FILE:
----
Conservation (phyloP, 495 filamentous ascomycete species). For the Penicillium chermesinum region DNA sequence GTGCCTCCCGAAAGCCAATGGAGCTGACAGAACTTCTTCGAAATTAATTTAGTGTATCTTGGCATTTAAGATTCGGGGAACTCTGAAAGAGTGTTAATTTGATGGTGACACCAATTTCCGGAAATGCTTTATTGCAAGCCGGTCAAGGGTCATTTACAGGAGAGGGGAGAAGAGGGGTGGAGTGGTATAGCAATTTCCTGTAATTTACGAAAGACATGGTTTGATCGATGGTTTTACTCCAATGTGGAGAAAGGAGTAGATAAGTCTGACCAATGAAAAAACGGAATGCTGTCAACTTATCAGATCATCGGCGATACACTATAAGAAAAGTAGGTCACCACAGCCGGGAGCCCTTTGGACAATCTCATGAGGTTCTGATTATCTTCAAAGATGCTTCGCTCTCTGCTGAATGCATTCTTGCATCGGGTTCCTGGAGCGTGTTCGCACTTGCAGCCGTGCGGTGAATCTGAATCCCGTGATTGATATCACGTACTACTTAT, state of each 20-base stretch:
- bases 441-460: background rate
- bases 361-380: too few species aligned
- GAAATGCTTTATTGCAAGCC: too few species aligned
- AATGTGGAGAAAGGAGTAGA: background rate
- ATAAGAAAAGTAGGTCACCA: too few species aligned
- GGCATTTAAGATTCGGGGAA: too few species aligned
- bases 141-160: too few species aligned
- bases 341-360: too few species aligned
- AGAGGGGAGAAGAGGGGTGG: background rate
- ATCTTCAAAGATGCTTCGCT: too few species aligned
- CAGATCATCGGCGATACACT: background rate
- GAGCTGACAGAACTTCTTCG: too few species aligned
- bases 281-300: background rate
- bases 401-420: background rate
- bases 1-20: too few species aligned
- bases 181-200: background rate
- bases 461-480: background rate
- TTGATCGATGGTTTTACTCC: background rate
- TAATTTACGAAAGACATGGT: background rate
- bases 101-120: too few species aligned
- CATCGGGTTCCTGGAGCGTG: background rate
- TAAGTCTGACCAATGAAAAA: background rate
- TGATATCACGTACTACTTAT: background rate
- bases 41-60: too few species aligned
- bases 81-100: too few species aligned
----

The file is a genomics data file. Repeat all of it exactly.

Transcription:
Conservation (phyloP, 495 filamentous ascomycete species). For the Penicillium chermesinum region DNA sequence GTGCCTCCCGAAAGCCAATGGAGCTGACAGAACTTCTTCGAAATTAATTTAGTGTATCTTGGCATTTAAGATTCGGGGAACTCTGAAAGAGTGTTAATTTGATGGTGACACCAATTTCCGGAAATGCTTTATTGCAAGCCGGTCAAGGGTCATTTACAGGAGAGGGGAGAAGAGGGGTGGAGTGGTATAGCAATTTCCTGTAATTTACGAAAGACATGGTTTGATCGATGGTTTTACTCCAATGTGGAGAAAGGAGTAGATAAGTCTGACCAATGAAAAAACGGAATGCTGTCAACTTATCAGATCATCGGCGATACACTATAAGAAAAGTAGGTCACCACAGCCGGGAGCCCTTTGGACAATCTCATGAGGTTCTGATTATCTTCAAAGATGCTTCGCTCTCTGCTGAATGCATTCTTGCATCGGGTTCCTGGAGCGTGTTCGCACTTGCAGCCGTGCGGTGAATCTGAATCCCGTGATTGATATCACGTACTACTTAT, state of each 20-base stretch:
- bases 441-460: background rate
- bases 361-380: too few species aligned
- GAAATGCTTTATTGCAAGCC: too few species aligned
- AATGTGGAGAAAGGAGTAGA: background rate
- ATAAGAAAAGTAGGTCACCA: too few species aligned
- GGCATTTAAGATTCGGGGAA: too few species aligned
- bases 141-160: too few species aligned
- bases 341-360: too few species aligned
- AGAGGGGAGAAGAGGGGTGG: background rate
- ATCTTCAAAGATGCTTCGCT: too few species aligned
- CAGATCATCGGCGATACACT: background rate
- GAGCTGACAGAACTTCTTCG: too few species aligned
- bases 281-300: background rate
- bases 401-420: background rate
- bases 1-20: too few species aligned
- bases 181-200: background rate
- bases 461-480: background rate
- TTGATCGATGGTTTTACTCC: background rate
- TAATTTACGAAAGACATGGT: background rate
- bases 101-120: too few species aligned
- CATCGGGTTCCTGGAGCGTG: background rate
- TAAGTCTGACCAATGAAAAA: background rate
- TGATATCACGTACTACTTAT: background rate
- bases 41-60: too few species aligned
- bases 81-100: too few species aligned